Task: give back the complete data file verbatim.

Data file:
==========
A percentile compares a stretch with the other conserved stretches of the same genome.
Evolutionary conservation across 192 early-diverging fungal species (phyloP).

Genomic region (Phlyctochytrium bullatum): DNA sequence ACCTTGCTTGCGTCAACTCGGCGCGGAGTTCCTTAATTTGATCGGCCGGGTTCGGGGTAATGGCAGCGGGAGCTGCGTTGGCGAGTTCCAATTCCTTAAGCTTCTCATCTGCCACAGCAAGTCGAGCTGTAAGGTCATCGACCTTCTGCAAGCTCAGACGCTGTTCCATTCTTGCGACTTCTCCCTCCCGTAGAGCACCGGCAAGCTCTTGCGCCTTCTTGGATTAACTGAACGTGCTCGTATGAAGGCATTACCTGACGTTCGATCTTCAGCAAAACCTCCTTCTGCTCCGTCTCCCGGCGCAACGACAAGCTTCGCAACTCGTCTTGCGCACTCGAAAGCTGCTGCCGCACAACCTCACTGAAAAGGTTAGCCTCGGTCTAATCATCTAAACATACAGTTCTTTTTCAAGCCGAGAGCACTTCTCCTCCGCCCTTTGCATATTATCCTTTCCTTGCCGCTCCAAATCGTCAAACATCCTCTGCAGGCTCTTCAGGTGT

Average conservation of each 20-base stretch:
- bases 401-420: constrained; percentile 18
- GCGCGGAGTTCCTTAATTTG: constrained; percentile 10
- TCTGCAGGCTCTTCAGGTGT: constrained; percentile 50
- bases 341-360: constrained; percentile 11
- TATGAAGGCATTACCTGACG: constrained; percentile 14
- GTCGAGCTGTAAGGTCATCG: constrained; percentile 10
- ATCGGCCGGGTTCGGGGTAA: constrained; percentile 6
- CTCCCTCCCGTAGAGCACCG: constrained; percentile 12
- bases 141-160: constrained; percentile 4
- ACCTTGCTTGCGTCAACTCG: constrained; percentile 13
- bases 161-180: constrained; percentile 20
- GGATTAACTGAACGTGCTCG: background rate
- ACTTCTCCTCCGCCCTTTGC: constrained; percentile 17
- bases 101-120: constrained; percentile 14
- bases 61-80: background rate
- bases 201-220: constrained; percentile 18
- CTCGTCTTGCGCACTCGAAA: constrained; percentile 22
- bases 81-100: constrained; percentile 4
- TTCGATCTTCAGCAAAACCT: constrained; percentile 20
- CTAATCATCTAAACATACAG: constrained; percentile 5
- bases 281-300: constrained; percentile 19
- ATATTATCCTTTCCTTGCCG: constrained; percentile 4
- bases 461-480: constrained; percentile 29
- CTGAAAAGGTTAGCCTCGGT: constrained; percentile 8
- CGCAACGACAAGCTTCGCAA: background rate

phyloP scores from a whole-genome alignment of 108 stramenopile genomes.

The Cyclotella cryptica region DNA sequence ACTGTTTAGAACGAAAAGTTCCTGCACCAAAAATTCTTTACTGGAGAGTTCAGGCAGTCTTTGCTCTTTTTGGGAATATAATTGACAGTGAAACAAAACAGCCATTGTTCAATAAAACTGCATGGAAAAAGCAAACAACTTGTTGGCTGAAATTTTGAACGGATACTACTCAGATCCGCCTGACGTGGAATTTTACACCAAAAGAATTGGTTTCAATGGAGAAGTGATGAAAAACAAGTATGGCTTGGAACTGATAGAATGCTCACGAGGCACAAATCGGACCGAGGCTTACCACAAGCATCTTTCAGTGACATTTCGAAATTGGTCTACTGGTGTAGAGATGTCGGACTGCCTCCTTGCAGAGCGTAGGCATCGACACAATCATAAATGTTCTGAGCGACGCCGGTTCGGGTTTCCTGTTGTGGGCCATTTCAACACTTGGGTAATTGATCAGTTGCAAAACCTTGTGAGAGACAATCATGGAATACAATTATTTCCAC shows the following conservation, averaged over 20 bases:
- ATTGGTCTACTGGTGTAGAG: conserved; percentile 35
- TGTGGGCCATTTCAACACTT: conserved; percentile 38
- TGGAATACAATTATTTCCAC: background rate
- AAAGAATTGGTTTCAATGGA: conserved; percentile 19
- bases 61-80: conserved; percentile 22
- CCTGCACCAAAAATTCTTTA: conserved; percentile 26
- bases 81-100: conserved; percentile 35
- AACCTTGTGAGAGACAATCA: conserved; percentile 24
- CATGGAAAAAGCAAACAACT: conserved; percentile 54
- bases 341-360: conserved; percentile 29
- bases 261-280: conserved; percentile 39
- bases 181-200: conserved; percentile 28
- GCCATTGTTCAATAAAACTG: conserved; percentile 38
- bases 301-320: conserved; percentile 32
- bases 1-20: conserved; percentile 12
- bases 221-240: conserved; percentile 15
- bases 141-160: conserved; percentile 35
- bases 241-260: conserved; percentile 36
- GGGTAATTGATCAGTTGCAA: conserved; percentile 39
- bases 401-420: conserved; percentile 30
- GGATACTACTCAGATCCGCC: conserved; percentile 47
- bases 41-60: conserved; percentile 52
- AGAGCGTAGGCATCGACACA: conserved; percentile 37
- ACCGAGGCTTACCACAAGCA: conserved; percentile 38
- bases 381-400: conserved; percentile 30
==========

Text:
A percentile compares a stretch with the other conserved stretches of the same genome.
Evolutionary conservation across 192 early-diverging fungal species (phyloP).

Genomic region (Phlyctochytrium bullatum): DNA sequence ACCTTGCTTGCGTCAACTCGGCGCGGAGTTCCTTAATTTGATCGGCCGGGTTCGGGGTAATGGCAGCGGGAGCTGCGTTGGCGAGTTCCAATTCCTTAAGCTTCTCATCTGCCACAGCAAGTCGAGCTGTAAGGTCATCGACCTTCTGCAAGCTCAGACGCTGTTCCATTCTTGCGACTTCTCCCTCCCGTAGAGCACCGGCAAGCTCTTGCGCCTTCTTGGATTAACTGAACGTGCTCGTATGAAGGCATTACCTGACGTTCGATCTTCAGCAAAACCTCCTTCTGCTCCGTCTCCCGGCGCAACGACAAGCTTCGCAACTCGTCTTGCGCACTCGAAAGCTGCTGCCGCACAACCTCACTGAAAAGGTTAGCCTCGGTCTAATCATCTAAACATACAGTTCTTTTTCAAGCCGAGAGCACTTCTCCTCCGCCCTTTGCATATTATCCTTTCCTTGCCGCTCCAAATCGTCAAACATCCTCTGCAGGCTCTTCAGGTGT

Average conservation of each 20-base stretch:
- bases 401-420: constrained; percentile 18
- GCGCGGAGTTCCTTAATTTG: constrained; percentile 10
- TCTGCAGGCTCTTCAGGTGT: constrained; percentile 50
- bases 341-360: constrained; percentile 11
- TATGAAGGCATTACCTGACG: constrained; percentile 14
- GTCGAGCTGTAAGGTCATCG: constrained; percentile 10
- ATCGGCCGGGTTCGGGGTAA: constrained; percentile 6
- CTCCCTCCCGTAGAGCACCG: constrained; percentile 12
- bases 141-160: constrained; percentile 4
- ACCTTGCTTGCGTCAACTCG: constrained; percentile 13
- bases 161-180: constrained; percentile 20
- GGATTAACTGAACGTGCTCG: background rate
- ACTTCTCCTCCGCCCTTTGC: constrained; percentile 17
- bases 101-120: constrained; percentile 14
- bases 61-80: background rate
- bases 201-220: constrained; percentile 18
- CTCGTCTTGCGCACTCGAAA: constrained; percentile 22
- bases 81-100: constrained; percentile 4
- TTCGATCTTCAGCAAAACCT: constrained; percentile 20
- CTAATCATCTAAACATACAG: constrained; percentile 5
- bases 281-300: constrained; percentile 19
- ATATTATCCTTTCCTTGCCG: constrained; percentile 4
- bases 461-480: constrained; percentile 29
- CTGAAAAGGTTAGCCTCGGT: constrained; percentile 8
- CGCAACGACAAGCTTCGCAA: background rate

phyloP scores from a whole-genome alignment of 108 stramenopile genomes.

The Cyclotella cryptica region DNA sequence ACTGTTTAGAACGAAAAGTTCCTGCACCAAAAATTCTTTACTGGAGAGTTCAGGCAGTCTTTGCTCTTTTTGGGAATATAATTGACAGTGAAACAAAACAGCCATTGTTCAATAAAACTGCATGGAAAAAGCAAACAACTTGTTGGCTGAAATTTTGAACGGATACTACTCAGATCCGCCTGACGTGGAATTTTACACCAAAAGAATTGGTTTCAATGGAGAAGTGATGAAAAACAAGTATGGCTTGGAACTGATAGAATGCTCACGAGGCACAAATCGGACCGAGGCTTACCACAAGCATCTTTCAGTGACATTTCGAAATTGGTCTACTGGTGTAGAGATGTCGGACTGCCTCCTTGCAGAGCGTAGGCATCGACACAATCATAAATGTTCTGAGCGACGCCGGTTCGGGTTTCCTGTTGTGGGCCATTTCAACACTTGGGTAATTGATCAGTTGCAAAACCTTGTGAGAGACAATCATGGAATACAATTATTTCCAC shows the following conservation, averaged over 20 bases:
- ATTGGTCTACTGGTGTAGAG: conserved; percentile 35
- TGTGGGCCATTTCAACACTT: conserved; percentile 38
- TGGAATACAATTATTTCCAC: background rate
- AAAGAATTGGTTTCAATGGA: conserved; percentile 19
- bases 61-80: conserved; percentile 22
- CCTGCACCAAAAATTCTTTA: conserved; percentile 26
- bases 81-100: conserved; percentile 35
- AACCTTGTGAGAGACAATCA: conserved; percentile 24
- CATGGAAAAAGCAAACAACT: conserved; percentile 54
- bases 341-360: conserved; percentile 29
- bases 261-280: conserved; percentile 39
- bases 181-200: conserved; percentile 28
- GCCATTGTTCAATAAAACTG: conserved; percentile 38
- bases 301-320: conserved; percentile 32
- bases 1-20: conserved; percentile 12
- bases 221-240: conserved; percentile 15
- bases 141-160: conserved; percentile 35
- bases 241-260: conserved; percentile 36
- GGGTAATTGATCAGTTGCAA: conserved; percentile 39
- bases 401-420: conserved; percentile 30
- GGATACTACTCAGATCCGCC: conserved; percentile 47
- bases 41-60: conserved; percentile 52
- AGAGCGTAGGCATCGACACA: conserved; percentile 37
- ACCGAGGCTTACCACAAGCA: conserved; percentile 38
- bases 381-400: conserved; percentile 30